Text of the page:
Read more: Forest ecosystem services and the pillars of Bhutan’s Gross National Happiness

SETTING THE TARGETS

The researchers set out to define a baseline for how forests are linked to the country’s developmental direction.

“Everything we do has to feed into government plans,” says Sears. “You can’t come here to study butterflies because you love butterflies. We have to come and do stuff that Bhutan needs.”

The nation’s needs are outlined in the government’s Five Year Plans, which set targets and budgets across all major sectors for the coming period. The current plan, covering the period 2013-2018, includes four priority areas related to forest ecosystem services, the most important of which is enhancing water security through a national water resource management plan.

“The big thing that the government has been pushing in the last four to eight years is watershed management. How do we reduce soil erosion? How do we keep rivers clean?”

But there is little research as yet on water issues, such as quality, quantity, watersheds and the effects of hydropower infrastructure. For instance, Bhutan’s dams face issues of flooding and adverse effects on biodiversity, like fish, algae, flora and rare fauna like white-bellied herons.

Furthermore, as water supplies change with shifting precipitation patterns and the melting of Himalayan glaciers due to climate change, studies on water regulation and payment mechanisms for water protection are set to become increasingly important. The new study lays out what knowledge exists on these topics so that the gaps can be filled in.

Another priority for this five-year period is strengthening livelihood opportunities for forest-based communities – in other words, increasing the incomes of those who depend on forests. If this is successful, forestry authorities can use the success stories to push harder for the maintenance of forests in the face of competing interests for development of land into ranches or cash-crop plantations.

“As well as boosting the productivity of forests, we want to create and promote a market for forest products. If we can show that standing forests are valuable, that’s the way to keep them around,” says Sears.

Read more: How are China, Nepal and Ethiopia restoring forest landscapes?

SAVING THE SACRED

For centuries, Bhutanese communities have closed access to mountains on a rotating basis, believing that this keeps them in the good favor of local deities. This practice, known as Reedum, coincides with the warmer seasons, which are most conducive for forest growth, in turn promoting forest preservation and preventing natural disaster. Another tradition, Tsadum, restricts grazing on certain landscapes in a similar way.

“Such practices are important to enhance a wide range of regulating, cultural and supporting services, although the provisioning services may be limited due to the restricted use,” says CIFOR scientist Himlal Baral, a coauthor of the paper.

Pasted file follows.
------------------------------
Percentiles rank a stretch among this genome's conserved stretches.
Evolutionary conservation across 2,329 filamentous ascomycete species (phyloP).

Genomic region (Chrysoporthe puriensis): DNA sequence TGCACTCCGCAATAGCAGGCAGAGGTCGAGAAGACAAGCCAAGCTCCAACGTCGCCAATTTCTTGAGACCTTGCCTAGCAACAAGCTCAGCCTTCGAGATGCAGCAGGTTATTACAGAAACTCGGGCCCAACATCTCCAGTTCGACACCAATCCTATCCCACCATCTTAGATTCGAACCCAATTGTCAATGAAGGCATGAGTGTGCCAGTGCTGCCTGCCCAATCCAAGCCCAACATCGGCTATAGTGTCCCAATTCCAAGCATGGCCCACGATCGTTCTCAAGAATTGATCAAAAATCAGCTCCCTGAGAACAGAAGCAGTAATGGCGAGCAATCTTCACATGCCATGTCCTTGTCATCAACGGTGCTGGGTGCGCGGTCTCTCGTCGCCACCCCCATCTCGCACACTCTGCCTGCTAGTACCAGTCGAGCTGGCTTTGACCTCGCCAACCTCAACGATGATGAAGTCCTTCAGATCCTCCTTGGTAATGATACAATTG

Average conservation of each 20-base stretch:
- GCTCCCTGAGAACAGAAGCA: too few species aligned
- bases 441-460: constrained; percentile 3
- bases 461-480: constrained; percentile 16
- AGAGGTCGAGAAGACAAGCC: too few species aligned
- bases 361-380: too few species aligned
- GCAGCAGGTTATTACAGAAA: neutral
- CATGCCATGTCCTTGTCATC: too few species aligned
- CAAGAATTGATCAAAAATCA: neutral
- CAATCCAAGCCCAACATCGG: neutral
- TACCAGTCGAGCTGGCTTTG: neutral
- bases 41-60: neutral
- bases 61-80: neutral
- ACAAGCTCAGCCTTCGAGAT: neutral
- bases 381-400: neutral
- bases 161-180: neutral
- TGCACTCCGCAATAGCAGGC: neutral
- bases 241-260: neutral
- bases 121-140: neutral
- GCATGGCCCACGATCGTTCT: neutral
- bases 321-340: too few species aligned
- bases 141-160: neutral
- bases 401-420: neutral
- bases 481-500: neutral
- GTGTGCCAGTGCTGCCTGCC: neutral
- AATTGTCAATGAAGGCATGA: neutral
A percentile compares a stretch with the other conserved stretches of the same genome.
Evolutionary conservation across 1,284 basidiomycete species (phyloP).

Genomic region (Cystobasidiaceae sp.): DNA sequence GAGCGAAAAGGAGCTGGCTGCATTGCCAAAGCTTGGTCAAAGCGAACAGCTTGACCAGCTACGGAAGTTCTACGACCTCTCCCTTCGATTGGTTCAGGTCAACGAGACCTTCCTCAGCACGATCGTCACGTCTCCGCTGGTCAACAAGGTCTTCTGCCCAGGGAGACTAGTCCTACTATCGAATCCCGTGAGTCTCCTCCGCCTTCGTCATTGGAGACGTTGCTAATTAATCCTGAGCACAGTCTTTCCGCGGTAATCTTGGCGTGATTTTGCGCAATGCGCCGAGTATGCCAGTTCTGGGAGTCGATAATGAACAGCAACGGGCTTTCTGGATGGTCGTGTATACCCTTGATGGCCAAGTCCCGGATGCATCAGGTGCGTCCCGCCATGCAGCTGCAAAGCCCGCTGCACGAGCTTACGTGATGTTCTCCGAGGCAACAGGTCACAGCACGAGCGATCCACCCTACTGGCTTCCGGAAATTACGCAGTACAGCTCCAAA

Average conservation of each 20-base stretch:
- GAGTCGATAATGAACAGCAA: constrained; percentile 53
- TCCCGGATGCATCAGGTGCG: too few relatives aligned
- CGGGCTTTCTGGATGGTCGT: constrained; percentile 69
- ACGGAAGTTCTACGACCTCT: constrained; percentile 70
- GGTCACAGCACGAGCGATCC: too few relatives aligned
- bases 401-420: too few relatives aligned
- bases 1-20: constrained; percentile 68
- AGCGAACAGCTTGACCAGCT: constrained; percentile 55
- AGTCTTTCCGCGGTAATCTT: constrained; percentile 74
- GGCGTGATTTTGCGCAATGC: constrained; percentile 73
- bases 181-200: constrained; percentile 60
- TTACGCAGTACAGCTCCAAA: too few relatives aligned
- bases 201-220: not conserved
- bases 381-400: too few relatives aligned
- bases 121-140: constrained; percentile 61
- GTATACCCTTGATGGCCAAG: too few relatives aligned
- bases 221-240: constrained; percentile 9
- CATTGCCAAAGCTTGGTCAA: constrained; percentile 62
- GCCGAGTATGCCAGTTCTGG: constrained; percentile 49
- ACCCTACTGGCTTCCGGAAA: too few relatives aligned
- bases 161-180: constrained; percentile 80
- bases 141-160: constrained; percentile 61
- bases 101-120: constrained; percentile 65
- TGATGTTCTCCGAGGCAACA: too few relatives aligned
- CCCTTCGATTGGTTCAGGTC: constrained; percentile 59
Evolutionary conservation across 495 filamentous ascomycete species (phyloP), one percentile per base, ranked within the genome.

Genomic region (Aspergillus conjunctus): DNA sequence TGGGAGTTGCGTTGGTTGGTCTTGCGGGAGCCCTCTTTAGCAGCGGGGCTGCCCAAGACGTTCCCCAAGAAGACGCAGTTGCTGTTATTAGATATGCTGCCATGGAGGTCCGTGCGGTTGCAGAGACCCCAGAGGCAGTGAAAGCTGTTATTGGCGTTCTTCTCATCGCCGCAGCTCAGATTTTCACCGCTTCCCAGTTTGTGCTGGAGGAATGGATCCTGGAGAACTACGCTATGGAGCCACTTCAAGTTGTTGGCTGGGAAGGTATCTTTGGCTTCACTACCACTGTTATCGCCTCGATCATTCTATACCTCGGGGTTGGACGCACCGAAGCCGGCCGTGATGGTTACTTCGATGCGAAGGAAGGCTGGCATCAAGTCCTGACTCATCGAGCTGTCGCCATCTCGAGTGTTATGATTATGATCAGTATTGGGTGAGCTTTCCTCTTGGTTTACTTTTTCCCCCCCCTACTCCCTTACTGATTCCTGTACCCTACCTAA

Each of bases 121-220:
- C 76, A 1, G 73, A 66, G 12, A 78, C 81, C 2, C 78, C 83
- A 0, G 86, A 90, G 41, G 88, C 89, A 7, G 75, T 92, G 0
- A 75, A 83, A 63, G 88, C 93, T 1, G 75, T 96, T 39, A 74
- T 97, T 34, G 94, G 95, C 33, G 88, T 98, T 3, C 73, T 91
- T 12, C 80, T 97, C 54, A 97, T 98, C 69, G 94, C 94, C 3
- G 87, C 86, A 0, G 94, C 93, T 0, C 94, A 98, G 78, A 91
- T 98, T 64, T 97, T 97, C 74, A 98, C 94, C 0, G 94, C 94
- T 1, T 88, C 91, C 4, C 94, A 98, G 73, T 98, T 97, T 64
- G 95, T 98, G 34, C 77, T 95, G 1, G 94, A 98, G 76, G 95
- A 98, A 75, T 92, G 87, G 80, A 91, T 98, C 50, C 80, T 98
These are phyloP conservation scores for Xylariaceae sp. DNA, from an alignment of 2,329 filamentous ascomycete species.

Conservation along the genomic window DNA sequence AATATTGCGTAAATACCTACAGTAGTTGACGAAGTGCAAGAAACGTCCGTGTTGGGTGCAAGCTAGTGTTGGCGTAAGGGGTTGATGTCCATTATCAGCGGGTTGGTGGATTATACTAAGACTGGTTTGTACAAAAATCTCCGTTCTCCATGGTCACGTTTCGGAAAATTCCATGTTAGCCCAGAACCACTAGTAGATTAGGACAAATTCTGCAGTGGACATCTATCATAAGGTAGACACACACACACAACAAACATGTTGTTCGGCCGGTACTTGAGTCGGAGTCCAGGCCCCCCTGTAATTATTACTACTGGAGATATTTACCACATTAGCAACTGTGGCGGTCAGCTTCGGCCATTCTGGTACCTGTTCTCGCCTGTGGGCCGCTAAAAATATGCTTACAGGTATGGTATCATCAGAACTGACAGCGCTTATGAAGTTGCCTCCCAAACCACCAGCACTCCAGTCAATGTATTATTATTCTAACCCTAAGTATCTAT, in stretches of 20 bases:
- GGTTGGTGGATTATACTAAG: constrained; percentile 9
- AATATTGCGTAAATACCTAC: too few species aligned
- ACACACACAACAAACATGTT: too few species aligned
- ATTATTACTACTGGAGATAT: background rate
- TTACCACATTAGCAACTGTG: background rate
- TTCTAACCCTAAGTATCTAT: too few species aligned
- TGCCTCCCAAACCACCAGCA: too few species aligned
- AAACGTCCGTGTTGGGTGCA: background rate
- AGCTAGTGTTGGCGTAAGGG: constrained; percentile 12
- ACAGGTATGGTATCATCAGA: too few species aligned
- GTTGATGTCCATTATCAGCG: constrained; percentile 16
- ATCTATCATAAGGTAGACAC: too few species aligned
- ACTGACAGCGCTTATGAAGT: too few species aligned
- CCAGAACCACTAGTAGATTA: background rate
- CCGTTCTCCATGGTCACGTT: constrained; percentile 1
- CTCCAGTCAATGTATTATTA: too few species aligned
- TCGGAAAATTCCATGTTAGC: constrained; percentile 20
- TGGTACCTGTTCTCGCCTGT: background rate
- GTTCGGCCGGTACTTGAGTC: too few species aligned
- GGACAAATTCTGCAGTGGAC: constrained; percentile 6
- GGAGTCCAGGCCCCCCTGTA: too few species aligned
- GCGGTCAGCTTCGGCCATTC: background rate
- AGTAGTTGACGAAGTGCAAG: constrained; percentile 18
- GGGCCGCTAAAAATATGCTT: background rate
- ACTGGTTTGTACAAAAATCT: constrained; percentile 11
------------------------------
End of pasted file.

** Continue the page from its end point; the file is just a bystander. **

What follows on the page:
Whether a lack of landslides and flash floods are considered a result of the gods’ good graces or of scientifically sound practices, the fact is that Reedum, Tsadum and other sacred customs have long been effective forest and landscape management techniques. However, they have no formal place in law, and therefore are becoming endangered.

Sonam Phuntsho, another coauthor of the paper, and a senior researcher at the Ugyen Wangchuck Institute for Conservation and Environmental Research, says there is a lack of data on how much forest in Bhutan is managed under customary law, or how many sacred groves still exist. Social changes are also impacting their survival, he adds.

“There are ongoing threats to sacred groves and associated ecosystem services due to changing social dynamics and economic development,” he says.

Sears agrees. “In the last 20 years, policy has shifted, and customary norms and rules have been banned or ignored and replaced by scientific forestry,” she says. “Cultural preservation, which includes spiritual rules and beliefs, is going to be forgotten if people cannot practice.”

Sears and her fellow scientists hope their research leads to the gathering of evidence on the effectiveness of traditional land management practices to share with the government, ultimately seeing these social norms incorporated into policies.

One reason awareness of such practices has disappeared from government offices is the increased urbanization of Bhutanese communities, leading to an erosion of culture and, ultimately, landscapes.

People harvest rice in Dintor, East Nusa Tenggara, Indonesia. Photo by Aulia Erlangga/CIFOR

For the past two decades, tree cover has increased by 0.2 percent annually, but not always for good reason. Sears explains that migration is dually caused by factors of push and pull. First, threats posed by wildlife – elephants eating crops and knocking down houses, bears eating livestock, wild boars digging up fields – result in a huge loss of income that pushes people off of their farms. At the same time, the allures of better education and easier work pulls people into the capital Thimphu or other developed areas.

As villages empty of their workers, farmland is increasingly unattended, allowing forests to close in on homesteads, bringing more threats of wildlife and forest fires.